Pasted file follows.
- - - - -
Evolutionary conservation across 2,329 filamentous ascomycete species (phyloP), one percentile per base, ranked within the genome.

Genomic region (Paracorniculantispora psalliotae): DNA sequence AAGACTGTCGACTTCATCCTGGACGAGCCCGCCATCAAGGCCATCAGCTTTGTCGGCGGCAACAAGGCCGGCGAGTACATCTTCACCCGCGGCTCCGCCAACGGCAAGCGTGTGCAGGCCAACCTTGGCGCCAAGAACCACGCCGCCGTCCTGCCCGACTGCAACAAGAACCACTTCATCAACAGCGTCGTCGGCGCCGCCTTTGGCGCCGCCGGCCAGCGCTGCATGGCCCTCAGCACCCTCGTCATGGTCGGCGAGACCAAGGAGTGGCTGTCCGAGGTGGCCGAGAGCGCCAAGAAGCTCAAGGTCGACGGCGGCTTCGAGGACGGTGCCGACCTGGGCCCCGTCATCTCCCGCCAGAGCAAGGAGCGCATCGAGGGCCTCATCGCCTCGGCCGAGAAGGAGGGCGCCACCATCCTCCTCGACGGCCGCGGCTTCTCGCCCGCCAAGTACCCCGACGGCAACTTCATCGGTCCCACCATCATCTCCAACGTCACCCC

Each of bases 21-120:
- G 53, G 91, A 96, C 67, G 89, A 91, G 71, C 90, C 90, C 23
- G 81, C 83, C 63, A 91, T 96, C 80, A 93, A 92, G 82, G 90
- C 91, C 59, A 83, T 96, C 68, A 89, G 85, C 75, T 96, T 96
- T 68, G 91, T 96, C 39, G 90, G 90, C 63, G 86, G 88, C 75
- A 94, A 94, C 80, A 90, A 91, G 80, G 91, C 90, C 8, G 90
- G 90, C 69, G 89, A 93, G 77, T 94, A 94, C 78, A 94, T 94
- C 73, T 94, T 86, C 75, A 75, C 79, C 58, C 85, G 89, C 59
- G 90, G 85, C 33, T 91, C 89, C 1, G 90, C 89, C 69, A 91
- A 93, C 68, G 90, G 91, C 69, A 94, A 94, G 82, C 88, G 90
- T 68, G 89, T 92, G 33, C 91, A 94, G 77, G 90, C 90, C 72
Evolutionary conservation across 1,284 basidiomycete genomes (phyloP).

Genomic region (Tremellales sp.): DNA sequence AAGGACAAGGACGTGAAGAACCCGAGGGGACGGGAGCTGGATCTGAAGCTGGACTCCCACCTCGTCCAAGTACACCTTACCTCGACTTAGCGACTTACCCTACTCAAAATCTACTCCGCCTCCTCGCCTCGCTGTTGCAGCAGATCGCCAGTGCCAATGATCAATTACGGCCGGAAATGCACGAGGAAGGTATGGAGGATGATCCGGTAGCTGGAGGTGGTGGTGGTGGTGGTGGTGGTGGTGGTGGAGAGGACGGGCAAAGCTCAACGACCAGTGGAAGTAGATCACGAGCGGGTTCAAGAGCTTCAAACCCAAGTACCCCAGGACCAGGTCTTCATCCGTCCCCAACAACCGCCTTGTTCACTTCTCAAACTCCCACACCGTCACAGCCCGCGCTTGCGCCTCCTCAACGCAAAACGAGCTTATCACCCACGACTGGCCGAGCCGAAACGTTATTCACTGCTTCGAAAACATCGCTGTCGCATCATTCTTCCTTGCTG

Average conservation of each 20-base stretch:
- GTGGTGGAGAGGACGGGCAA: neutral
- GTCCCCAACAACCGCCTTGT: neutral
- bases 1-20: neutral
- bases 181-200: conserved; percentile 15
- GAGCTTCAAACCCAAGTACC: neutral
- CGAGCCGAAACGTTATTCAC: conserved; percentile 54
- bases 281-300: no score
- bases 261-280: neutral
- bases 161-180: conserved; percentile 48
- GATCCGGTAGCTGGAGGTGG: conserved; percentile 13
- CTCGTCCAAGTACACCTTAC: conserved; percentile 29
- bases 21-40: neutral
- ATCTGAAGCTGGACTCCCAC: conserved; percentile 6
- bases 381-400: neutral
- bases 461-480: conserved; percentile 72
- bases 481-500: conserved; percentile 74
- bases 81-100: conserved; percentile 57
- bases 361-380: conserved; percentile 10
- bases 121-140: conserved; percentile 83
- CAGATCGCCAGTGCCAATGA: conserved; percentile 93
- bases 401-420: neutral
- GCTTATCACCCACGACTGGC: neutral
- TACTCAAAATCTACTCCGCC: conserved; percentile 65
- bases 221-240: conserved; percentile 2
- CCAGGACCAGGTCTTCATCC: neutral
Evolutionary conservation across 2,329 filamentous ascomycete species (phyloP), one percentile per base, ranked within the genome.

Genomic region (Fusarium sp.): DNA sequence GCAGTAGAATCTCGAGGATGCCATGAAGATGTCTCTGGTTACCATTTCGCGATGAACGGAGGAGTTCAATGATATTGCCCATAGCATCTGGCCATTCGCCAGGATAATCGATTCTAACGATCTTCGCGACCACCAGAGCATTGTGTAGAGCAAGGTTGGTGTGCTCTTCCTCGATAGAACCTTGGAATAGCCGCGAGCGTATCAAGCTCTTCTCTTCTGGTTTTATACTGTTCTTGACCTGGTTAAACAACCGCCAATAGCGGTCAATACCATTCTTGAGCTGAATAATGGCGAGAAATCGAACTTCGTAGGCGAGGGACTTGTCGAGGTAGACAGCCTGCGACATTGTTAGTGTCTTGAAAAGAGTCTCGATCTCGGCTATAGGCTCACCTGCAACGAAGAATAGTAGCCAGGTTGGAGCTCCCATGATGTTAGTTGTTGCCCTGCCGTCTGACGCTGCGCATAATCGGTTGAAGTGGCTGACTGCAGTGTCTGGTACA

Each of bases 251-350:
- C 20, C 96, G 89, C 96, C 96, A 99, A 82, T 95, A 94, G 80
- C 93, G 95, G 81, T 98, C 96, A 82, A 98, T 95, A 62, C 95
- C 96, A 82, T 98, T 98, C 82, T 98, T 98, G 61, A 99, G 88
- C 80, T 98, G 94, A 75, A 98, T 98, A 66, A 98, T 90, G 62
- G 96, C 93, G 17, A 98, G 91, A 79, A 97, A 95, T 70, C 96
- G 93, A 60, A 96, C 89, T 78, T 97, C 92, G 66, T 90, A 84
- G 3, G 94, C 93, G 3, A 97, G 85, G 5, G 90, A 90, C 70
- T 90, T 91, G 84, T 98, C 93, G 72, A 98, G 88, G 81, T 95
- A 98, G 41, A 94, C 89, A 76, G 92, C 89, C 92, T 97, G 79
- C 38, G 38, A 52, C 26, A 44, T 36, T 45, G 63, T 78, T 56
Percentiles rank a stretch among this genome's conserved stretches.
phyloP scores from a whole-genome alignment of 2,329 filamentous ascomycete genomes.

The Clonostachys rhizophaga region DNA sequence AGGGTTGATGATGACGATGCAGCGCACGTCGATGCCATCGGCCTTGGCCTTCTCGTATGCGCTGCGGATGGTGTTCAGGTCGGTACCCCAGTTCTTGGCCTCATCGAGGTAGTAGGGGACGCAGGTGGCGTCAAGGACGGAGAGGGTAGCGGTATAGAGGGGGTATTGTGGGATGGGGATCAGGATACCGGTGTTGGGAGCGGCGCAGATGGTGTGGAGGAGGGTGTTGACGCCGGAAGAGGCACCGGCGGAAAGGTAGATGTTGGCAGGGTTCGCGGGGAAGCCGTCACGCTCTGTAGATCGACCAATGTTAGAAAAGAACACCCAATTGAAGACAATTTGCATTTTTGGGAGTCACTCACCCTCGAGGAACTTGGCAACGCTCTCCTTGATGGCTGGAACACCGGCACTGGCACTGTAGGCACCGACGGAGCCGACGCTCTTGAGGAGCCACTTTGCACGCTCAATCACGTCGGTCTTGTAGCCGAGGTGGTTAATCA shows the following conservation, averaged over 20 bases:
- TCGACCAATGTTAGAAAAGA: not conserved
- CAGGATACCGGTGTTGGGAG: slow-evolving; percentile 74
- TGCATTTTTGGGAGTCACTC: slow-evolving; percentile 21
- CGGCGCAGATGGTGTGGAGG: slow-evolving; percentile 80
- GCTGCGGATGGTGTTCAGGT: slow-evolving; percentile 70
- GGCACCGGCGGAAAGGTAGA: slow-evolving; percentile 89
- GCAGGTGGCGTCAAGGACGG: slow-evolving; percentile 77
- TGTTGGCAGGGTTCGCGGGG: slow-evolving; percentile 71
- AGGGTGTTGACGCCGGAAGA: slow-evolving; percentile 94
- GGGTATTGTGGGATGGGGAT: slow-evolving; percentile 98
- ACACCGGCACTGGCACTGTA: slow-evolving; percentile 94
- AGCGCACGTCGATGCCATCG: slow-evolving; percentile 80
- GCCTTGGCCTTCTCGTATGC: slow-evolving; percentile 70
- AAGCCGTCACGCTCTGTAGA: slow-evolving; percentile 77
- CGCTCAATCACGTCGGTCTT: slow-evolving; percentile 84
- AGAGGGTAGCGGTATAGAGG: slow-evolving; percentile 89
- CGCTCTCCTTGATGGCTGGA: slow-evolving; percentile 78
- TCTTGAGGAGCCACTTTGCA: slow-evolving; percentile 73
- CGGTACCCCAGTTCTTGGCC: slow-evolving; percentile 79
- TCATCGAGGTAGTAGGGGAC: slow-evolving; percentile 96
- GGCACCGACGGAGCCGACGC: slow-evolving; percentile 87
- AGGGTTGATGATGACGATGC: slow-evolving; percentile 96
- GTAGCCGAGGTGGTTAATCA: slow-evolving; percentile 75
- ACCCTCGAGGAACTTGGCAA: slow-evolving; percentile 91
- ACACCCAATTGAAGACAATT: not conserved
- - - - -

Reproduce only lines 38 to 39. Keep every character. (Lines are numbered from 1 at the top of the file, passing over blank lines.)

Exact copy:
- GCTTATCACCCACGACTGGC: neutral
- TACTCAAAATCTACTCCGCC: conserved; percentile 65